Sexist Pockets

On a recent trip where I was travelling by myself, I had to be doubly careful about my connectivity (two phones) and my money. I wore my jeans to the airport and realized I needed to have some spare money on my person just in case. And then came the disturbing bit. My phones occupied the two tiny pockets, and I would surely misplace the notes in the rush to pick up and answer calls. And at 4.30 am standing in immigration I realized—my jeans had sexist pockets.

            Although not as dramatic as I’m making it out to be, the experience brought to mind the varying proportions of form and function across women and men’s apparel. Scant pockets (or even a lack thereof) are a gross disutility today. Women either buy apparel with “fake pockets” or incredibly small pockets, leaving nowhere to keep money or property on their person (see also Myers, 2014). Pockets featured in menswear long before, more diversely, and largely (in size) than in women’s attire. Pockets imply agency and autonomy; they denote dedicated sections in apparel that are meant to store personal belongings, money, keys, phones, cards, and whatnot. The absence or presence of pockets and their size have associations beyond design and convenience.

            Researchers in dress and gender studies have examined the history of pockets, and their socio-cultural and economic implications. For instance, Hannah Carlson’s PhD dissertation (2009) was about the cultural history of pockets and pocketed possessions, making references to the spatial distribution of pockets on male and female apparel, and pocket-specific gestures, among others. For instance, putting one’s hands in one’s pockets is a more male gesture, than female, deemed a sign of dominance and relaxation. Similarly, pockets may represent gender-specific behaviours and utilities much more than we notice on a daily basis. The form and aesthetic of women’s apparel continues to supersede basic functionalities, like pockets, restricting hands-free mobility.

            This may seem like a feminist rant on inequalities appearing in the strangest of places (like in your pockets). However, this derives from a need for women’s apparel to become more utilitarian, without losing its femininity; presumably the latter is guarded more closely by the fashion industry, paying little attention to the former, leading to discontent among women. For instance, this article states that women should not buy the iPhone 6 Plus because it will not fit into their pockets! To reiterate, pockets enable the carrying of property, which women now have; ergo, pockets have become a common feature in their apparel. Yet, women’s attire does not have “big enough” pockets to carry larger property. Thus, limitations inherent in women’s jeans, skirts, and so on may directly affect purchase decisions; the opposite may also happen, however it may be less likely that the iPhone is re-designed to accommodate it into women’s pockets.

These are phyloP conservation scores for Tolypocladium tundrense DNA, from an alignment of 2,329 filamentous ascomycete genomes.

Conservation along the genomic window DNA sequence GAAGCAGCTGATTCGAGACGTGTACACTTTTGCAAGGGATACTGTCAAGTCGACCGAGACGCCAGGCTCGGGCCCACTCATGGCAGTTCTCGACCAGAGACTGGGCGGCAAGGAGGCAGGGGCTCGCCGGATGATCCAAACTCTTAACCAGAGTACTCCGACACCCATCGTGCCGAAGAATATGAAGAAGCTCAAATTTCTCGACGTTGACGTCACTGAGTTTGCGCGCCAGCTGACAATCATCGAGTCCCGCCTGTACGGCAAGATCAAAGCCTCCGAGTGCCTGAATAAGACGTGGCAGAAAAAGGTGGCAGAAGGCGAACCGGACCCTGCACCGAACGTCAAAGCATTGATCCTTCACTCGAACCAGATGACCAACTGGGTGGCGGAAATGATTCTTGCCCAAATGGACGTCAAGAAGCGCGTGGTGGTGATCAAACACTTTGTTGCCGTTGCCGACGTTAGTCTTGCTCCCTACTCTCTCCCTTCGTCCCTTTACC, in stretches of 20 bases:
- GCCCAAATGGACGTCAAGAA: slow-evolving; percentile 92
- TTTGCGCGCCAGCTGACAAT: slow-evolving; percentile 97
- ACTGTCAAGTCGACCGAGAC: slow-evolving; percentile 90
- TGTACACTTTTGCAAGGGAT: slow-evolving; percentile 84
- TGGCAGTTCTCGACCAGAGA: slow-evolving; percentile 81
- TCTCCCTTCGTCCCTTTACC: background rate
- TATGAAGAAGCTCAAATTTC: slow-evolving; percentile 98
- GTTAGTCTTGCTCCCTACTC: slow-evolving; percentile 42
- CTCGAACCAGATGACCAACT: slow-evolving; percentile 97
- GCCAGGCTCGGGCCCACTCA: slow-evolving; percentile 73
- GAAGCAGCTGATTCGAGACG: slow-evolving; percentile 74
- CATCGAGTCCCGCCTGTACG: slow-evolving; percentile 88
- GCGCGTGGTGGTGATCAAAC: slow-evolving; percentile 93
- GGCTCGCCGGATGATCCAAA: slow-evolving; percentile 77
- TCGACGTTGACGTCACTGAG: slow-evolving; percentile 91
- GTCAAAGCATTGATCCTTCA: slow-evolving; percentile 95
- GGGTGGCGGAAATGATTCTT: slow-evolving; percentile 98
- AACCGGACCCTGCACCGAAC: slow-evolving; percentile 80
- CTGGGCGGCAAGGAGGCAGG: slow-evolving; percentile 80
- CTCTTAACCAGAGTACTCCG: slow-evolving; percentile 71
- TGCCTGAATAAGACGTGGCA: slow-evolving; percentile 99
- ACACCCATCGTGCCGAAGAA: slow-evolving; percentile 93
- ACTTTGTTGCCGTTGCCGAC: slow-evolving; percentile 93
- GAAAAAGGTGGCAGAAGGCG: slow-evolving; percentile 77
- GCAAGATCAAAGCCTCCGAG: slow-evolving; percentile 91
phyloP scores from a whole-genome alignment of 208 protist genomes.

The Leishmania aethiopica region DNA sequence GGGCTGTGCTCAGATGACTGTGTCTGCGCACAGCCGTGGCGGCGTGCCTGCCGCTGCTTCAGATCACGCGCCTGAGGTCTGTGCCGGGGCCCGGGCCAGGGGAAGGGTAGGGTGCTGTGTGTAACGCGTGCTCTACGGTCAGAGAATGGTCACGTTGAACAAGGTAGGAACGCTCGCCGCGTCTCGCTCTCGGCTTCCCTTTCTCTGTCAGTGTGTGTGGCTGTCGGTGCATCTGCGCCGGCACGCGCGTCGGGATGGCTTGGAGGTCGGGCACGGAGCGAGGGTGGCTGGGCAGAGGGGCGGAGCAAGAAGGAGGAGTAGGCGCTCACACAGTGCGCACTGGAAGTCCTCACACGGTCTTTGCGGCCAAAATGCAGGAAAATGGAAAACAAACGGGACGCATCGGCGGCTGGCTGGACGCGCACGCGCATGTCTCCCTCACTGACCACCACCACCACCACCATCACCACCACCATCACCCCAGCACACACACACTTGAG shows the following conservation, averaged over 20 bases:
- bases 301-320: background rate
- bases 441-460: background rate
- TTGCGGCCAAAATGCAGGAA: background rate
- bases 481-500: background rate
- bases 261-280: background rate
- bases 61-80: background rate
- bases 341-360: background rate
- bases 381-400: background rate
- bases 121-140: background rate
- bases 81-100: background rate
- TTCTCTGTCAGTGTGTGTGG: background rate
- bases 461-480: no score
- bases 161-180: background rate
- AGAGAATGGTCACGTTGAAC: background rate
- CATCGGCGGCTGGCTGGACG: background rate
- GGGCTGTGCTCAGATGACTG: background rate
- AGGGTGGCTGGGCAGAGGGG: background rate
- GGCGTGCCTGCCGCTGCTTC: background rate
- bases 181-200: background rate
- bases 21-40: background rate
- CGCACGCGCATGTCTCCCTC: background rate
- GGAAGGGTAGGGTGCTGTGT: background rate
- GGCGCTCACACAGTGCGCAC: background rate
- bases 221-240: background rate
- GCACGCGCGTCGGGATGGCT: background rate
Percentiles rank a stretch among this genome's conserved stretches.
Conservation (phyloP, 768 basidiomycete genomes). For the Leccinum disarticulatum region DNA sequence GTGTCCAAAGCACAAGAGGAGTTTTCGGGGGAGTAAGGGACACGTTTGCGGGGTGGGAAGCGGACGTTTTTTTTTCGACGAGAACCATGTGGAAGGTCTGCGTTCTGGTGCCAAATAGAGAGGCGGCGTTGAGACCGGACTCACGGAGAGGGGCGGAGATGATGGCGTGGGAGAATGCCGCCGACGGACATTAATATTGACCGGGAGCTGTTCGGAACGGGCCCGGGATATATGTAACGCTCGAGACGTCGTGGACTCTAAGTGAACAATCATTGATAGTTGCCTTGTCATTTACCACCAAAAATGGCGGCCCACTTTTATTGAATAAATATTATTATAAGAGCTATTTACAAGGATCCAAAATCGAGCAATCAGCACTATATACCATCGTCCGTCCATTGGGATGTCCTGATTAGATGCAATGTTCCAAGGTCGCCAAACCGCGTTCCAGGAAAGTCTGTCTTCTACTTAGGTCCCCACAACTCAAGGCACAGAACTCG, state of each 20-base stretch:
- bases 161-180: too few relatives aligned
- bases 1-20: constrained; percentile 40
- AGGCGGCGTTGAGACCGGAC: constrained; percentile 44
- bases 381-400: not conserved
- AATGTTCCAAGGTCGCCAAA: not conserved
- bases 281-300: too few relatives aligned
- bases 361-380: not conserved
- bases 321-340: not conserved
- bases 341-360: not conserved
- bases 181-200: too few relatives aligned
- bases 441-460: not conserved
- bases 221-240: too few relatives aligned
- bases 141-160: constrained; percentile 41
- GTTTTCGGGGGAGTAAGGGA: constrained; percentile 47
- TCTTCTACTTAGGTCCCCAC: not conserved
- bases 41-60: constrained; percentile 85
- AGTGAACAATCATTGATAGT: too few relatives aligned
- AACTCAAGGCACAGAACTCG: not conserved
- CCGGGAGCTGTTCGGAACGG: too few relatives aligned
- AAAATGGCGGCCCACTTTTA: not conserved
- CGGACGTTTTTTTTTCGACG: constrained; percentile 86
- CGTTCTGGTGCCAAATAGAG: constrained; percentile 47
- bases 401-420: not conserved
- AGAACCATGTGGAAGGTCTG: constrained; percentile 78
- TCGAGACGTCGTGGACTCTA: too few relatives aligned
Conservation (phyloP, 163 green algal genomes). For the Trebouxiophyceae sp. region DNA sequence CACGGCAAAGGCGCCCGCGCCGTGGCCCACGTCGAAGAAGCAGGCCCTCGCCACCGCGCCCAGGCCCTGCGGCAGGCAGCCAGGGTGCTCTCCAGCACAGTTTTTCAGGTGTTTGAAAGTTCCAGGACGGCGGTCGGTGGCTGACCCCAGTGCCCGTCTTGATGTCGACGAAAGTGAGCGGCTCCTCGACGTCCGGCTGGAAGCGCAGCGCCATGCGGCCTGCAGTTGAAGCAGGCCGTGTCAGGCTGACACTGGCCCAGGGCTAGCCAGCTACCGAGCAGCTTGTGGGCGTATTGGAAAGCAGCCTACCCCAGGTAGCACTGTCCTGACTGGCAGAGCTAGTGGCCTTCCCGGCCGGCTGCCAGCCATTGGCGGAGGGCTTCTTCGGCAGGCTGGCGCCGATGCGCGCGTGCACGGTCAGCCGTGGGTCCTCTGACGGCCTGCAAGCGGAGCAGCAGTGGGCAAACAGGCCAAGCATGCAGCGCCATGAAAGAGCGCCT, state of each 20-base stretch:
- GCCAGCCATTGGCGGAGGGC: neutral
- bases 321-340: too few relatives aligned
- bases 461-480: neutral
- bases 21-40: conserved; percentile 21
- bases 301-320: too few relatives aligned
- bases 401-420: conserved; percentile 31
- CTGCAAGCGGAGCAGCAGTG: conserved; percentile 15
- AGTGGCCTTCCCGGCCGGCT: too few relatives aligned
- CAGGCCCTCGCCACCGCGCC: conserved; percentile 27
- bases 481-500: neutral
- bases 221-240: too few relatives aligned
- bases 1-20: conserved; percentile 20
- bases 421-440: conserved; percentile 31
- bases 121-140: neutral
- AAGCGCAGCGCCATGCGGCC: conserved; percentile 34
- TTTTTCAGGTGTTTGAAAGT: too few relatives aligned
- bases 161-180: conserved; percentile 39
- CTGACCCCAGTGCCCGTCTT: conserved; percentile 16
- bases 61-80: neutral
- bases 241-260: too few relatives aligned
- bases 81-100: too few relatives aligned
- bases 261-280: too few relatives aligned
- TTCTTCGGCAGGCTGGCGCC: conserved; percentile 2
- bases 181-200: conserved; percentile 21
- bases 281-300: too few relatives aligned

Minimal functional designs for women’s attire have several consequences. In the absence of pockets, women may choose to carry handbags and purses—another booming market in fashion. Women may often not have their belongings on their person with immediate access, inconveniencing them, not to mention making it unsafe in the case of theft. A lack of adapted designs for daily use is disadvantageous for both genders, because an overemphasis on form in everyday apparel is likely to be met with disdain, sooner than later.

            Fashion serves the dual purposes of aesthetic appeal and utility. While men’s apparel has seemed to find a good balance between the two, women’s apparel is grossly lopsided on the appearance-and-fit end. Baggy, large, and several pockets may not be the immediate solution; however, sensitizing designers to the current requirements of women may be a good place to start. In India, this may be even more difficult, given that the saree is less amenable to being fitted with pockets. Yet, creative designers have found a way to make this traditional attire more utilitarian, without being less fashionable.

            Most kurtas and kameezes have stitched-in pockets, possibly recognizing their importance for men and women alike. Skirts, too, come with pockets now. However, these are the exception to the rule, rather than the rule itself. It may take a while for practical and functional attire to become the norm for women, but until then I’d suggest doing what my mother did 25 years ago: go to a tailor and get them stitched on.

Hansika Kapoor